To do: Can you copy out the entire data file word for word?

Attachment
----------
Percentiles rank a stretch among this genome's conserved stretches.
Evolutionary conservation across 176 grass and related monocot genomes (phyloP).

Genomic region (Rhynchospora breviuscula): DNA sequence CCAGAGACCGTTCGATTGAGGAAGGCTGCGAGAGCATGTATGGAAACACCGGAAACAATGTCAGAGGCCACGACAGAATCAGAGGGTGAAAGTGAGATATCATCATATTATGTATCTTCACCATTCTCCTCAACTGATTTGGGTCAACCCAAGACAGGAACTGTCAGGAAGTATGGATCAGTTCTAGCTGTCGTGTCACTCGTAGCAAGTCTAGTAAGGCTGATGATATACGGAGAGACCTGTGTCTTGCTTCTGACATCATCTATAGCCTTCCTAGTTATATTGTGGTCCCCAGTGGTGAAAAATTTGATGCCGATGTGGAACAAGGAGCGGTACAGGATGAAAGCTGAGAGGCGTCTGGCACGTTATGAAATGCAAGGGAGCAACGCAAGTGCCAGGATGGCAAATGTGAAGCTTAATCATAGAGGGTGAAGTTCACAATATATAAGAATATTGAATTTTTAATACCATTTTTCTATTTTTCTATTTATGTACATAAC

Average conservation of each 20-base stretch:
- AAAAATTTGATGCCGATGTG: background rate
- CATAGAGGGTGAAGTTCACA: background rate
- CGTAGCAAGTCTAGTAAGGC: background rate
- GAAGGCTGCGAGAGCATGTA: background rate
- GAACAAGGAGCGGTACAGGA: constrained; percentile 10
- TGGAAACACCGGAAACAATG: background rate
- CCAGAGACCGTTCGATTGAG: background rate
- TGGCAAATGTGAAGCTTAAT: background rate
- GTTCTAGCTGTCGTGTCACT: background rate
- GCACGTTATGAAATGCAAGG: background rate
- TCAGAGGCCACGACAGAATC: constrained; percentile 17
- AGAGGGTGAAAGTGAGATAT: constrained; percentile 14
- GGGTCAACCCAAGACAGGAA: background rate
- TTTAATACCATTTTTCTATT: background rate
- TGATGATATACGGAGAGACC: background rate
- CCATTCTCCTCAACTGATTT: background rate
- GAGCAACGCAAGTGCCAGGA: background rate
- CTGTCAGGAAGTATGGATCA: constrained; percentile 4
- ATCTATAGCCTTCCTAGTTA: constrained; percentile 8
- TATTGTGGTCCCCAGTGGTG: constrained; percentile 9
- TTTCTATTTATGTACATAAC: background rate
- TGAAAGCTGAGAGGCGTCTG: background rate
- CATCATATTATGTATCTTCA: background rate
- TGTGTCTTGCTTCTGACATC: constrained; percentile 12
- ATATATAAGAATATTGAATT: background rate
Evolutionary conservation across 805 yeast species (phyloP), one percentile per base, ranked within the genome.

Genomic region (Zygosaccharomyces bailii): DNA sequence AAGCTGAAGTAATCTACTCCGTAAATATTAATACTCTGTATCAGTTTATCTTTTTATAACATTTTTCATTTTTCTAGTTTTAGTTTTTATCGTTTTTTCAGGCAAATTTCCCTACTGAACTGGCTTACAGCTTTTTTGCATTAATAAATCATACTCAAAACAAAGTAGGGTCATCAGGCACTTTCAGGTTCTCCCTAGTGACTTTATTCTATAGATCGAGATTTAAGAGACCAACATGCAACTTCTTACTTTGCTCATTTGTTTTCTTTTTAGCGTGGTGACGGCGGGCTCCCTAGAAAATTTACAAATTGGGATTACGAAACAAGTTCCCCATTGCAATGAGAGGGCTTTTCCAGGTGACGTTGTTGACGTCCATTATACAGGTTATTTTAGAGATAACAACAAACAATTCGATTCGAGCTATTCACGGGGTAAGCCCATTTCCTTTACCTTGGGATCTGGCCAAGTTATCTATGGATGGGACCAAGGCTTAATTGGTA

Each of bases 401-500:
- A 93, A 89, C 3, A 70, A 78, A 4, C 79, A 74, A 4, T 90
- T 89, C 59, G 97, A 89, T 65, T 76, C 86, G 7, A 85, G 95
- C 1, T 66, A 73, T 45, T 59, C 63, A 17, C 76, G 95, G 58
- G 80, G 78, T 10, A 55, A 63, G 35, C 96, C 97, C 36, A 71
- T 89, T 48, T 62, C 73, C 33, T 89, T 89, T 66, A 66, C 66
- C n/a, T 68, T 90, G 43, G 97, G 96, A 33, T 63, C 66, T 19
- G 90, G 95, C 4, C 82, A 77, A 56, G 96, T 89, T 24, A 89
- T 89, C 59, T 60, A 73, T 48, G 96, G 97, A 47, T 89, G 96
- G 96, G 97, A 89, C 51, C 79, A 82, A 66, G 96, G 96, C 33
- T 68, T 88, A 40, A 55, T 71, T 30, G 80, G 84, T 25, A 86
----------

Percentiles rank a stretch among this genome's conserved stretches.
Evolutionary conservation across 176 grass and related monocot genomes (phyloP).

Genomic region (Rhynchospora breviuscula): DNA sequence CCAGAGACCGTTCGATTGAGGAAGGCTGCGAGAGCATGTATGGAAACACCGGAAACAATGTCAGAGGCCACGACAGAATCAGAGGGTGAAAGTGAGATATCATCATATTATGTATCTTCACCATTCTCCTCAACTGATTTGGGTCAACCCAAGACAGGAACTGTCAGGAAGTATGGATCAGTTCTAGCTGTCGTGTCACTCGTAGCAAGTCTAGTAAGGCTGATGATATACGGAGAGACCTGTGTCTTGCTTCTGACATCATCTATAGCCTTCCTAGTTATATTGTGGTCCCCAGTGGTGAAAAATTTGATGCCGATGTGGAACAAGGAGCGGTACAGGATGAAAGCTGAGAGGCGTCTGGCACGTTATGAAATGCAAGGGAGCAACGCAAGTGCCAGGATGGCAAATGTGAAGCTTAATCATAGAGGGTGAAGTTCACAATATATAAGAATATTGAATTTTTAATACCATTTTTCTATTTTTCTATTTATGTACATAAC

Average conservation of each 20-base stretch:
- AAAAATTTGATGCCGATGTG: background rate
- CATAGAGGGTGAAGTTCACA: background rate
- CGTAGCAAGTCTAGTAAGGC: background rate
- GAAGGCTGCGAGAGCATGTA: background rate
- GAACAAGGAGCGGTACAGGA: constrained; percentile 10
- TGGAAACACCGGAAACAATG: background rate
- CCAGAGACCGTTCGATTGAG: background rate
- TGGCAAATGTGAAGCTTAAT: background rate
- GTTCTAGCTGTCGTGTCACT: background rate
- GCACGTTATGAAATGCAAGG: background rate
- TCAGAGGCCACGACAGAATC: constrained; percentile 17
- AGAGGGTGAAAGTGAGATAT: constrained; percentile 14
- GGGTCAACCCAAGACAGGAA: background rate
- TTTAATACCATTTTTCTATT: background rate
- TGATGATATACGGAGAGACC: background rate
- CCATTCTCCTCAACTGATTT: background rate
- GAGCAACGCAAGTGCCAGGA: background rate
- CTGTCAGGAAGTATGGATCA: constrained; percentile 4
- ATCTATAGCCTTCCTAGTTA: constrained; percentile 8
- TATTGTGGTCCCCAGTGGTG: constrained; percentile 9
- TTTCTATTTATGTACATAAC: background rate
- TGAAAGCTGAGAGGCGTCTG: background rate
- CATCATATTATGTATCTTCA: background rate
- TGTGTCTTGCTTCTGACATC: constrained; percentile 12
- ATATATAAGAATATTGAATT: background rate
Evolutionary conservation across 805 yeast species (phyloP), one percentile per base, ranked within the genome.

Genomic region (Zygosaccharomyces bailii): DNA sequence AAGCTGAAGTAATCTACTCCGTAAATATTAATACTCTGTATCAGTTTATCTTTTTATAACATTTTTCATTTTTCTAGTTTTAGTTTTTATCGTTTTTTCAGGCAAATTTCCCTACTGAACTGGCTTACAGCTTTTTTGCATTAATAAATCATACTCAAAACAAAGTAGGGTCATCAGGCACTTTCAGGTTCTCCCTAGTGACTTTATTCTATAGATCGAGATTTAAGAGACCAACATGCAACTTCTTACTTTGCTCATTTGTTTTCTTTTTAGCGTGGTGACGGCGGGCTCCCTAGAAAATTTACAAATTGGGATTACGAAACAAGTTCCCCATTGCAATGAGAGGGCTTTTCCAGGTGACGTTGTTGACGTCCATTATACAGGTTATTTTAGAGATAACAACAAACAATTCGATTCGAGCTATTCACGGGGTAAGCCCATTTCCTTTACCTTGGGATCTGGCCAAGTTATCTATGGATGGGACCAAGGCTTAATTGGTA

Each of bases 401-500:
- A 93, A 89, C 3, A 70, A 78, A 4, C 79, A 74, A 4, T 90
- T 89, C 59, G 97, A 89, T 65, T 76, C 86, G 7, A 85, G 95
- C 1, T 66, A 73, T 45, T 59, C 63, A 17, C 76, G 95, G 58
- G 80, G 78, T 10, A 55, A 63, G 35, C 96, C 97, C 36, A 71
- T 89, T 48, T 62, C 73, C 33, T 89, T 89, T 66, A 66, C 66
- C n/a, T 68, T 90, G 43, G 97, G 96, A 33, T 63, C 66, T 19
- G 90, G 95, C 4, C 82, A 77, A 56, G 96, T 89, T 24, A 89
- T 89, C 59, T 60, A 73, T 48, G 96, G 97, A 47, T 89, G 96
- G 96, G 97, A 89, C 51, C 79, A 82, A 66, G 96, G 96, C 33
- T 68, T 88, A 40, A 55, T 71, T 30, G 80, G 84, T 25, A 86